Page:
Judith Rotem`s moving and insightful novel is not just about longing for love but also about longing for liberty, and the need to decide between the two. The protagonists are a man and a woman in mid-life, who belong to mutually alien and opposing worlds within Israeli society, worlds Rotem knows well. Elia is a psychologist, secular in outlook, aged 40 plus, married and without children; Benjamin is ultra-Orthodox, manages a successful family printing business, married and the father of six. He is beginning to have doubts that undermine his faith and finds obeying religious commandments irksome. The society he lives in, his family and in particular his wife, note the change he is going through and oppose him. Benjamin, who loves his wife passionately, seeks help from a secular psychologist. Elia, too, is captive to her love for her husband but has problems about their somewhat irregular relationship. Gideon, living in Europe, celebrates his freedom, while Elia, whose desire for him has never been satisfied, has to make do with the little he is prepared to give her: passionate, enchanting meetings once a year but not a stable family life.
In her effort to help Benjamin, Elia learns to know herself in a new, courageous way and her need for love becomes more acute. Through her, Benjamin reexamines his life and his feelings. A fine, delicate relationship emerges during the treatment process and his hand even grasps hers, but closeness crosses no red lines and their mutual attraction is not actually fulfilled. The reader follows the story within the protagonists` minds, and from what is happening to them. Following the death of a patient who kills herself because of unrequited love, Elia reaches the understanding that she must sever the ties with her husband and realize her own liberty herself. Benjamin takes the opposite path, choosing wife and children.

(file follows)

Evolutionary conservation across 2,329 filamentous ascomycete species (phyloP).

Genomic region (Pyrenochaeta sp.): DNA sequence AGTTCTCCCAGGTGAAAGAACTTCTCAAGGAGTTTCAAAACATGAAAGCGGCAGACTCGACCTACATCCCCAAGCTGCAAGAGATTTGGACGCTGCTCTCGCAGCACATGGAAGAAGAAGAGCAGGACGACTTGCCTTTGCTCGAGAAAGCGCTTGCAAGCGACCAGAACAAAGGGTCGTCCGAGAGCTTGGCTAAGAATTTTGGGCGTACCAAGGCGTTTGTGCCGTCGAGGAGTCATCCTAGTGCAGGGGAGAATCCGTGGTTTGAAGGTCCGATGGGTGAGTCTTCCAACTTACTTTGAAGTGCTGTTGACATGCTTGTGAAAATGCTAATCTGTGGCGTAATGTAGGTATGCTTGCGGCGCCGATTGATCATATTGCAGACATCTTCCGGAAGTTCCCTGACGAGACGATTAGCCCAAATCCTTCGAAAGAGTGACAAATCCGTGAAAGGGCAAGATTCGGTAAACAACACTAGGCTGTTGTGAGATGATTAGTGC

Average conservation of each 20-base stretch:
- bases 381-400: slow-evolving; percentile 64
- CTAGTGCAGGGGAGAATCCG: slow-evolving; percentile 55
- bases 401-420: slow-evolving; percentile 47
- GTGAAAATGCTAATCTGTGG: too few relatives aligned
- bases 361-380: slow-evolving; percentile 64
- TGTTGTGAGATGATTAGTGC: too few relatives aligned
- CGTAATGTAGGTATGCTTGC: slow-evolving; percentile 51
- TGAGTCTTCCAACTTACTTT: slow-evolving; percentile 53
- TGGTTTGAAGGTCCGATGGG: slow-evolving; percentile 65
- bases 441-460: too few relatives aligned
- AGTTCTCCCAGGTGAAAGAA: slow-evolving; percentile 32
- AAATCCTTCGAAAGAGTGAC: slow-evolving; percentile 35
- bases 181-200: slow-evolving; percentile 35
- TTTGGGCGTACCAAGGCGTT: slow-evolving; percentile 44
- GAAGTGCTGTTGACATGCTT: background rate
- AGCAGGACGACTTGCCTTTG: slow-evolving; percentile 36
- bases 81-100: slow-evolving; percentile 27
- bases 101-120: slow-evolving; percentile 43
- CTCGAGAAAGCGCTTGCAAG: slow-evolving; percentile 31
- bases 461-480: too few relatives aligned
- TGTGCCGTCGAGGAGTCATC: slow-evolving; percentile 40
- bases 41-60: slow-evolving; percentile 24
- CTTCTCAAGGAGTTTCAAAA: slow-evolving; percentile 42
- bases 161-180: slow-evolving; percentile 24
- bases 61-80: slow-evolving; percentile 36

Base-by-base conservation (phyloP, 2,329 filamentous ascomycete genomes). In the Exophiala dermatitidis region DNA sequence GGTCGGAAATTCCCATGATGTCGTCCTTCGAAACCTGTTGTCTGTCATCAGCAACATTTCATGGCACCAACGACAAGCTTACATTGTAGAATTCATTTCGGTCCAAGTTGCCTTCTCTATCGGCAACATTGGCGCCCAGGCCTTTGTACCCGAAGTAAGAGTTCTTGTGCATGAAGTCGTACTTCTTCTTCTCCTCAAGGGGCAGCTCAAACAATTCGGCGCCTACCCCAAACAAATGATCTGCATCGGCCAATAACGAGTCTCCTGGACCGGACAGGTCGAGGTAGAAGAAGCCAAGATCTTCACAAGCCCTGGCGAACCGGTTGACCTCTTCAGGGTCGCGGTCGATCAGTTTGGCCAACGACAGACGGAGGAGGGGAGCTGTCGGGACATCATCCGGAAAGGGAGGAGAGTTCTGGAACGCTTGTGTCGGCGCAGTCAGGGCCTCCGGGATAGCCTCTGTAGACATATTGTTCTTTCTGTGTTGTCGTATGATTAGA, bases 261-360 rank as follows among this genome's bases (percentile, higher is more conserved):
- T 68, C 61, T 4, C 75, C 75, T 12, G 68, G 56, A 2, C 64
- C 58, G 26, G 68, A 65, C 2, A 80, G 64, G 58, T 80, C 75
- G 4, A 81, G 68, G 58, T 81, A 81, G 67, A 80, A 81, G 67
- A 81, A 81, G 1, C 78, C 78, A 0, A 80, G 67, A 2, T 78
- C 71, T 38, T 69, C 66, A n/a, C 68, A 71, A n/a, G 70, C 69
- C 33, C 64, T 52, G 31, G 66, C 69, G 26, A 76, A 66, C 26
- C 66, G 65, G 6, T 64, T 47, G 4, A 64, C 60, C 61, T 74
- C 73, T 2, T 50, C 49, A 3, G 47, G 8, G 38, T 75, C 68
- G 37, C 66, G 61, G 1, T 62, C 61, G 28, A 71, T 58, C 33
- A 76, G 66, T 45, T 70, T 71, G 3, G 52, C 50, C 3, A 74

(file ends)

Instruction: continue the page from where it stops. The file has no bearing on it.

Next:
Craving is phenomenal! I say this not to because it has been selling like hotcakes or topping the charts for over 12 weeks, but because it is a very interesting book.
Judith Rotem’s latest book is her best! It is moving, and its language is awe-inspiring.
English translation available (for publishers only)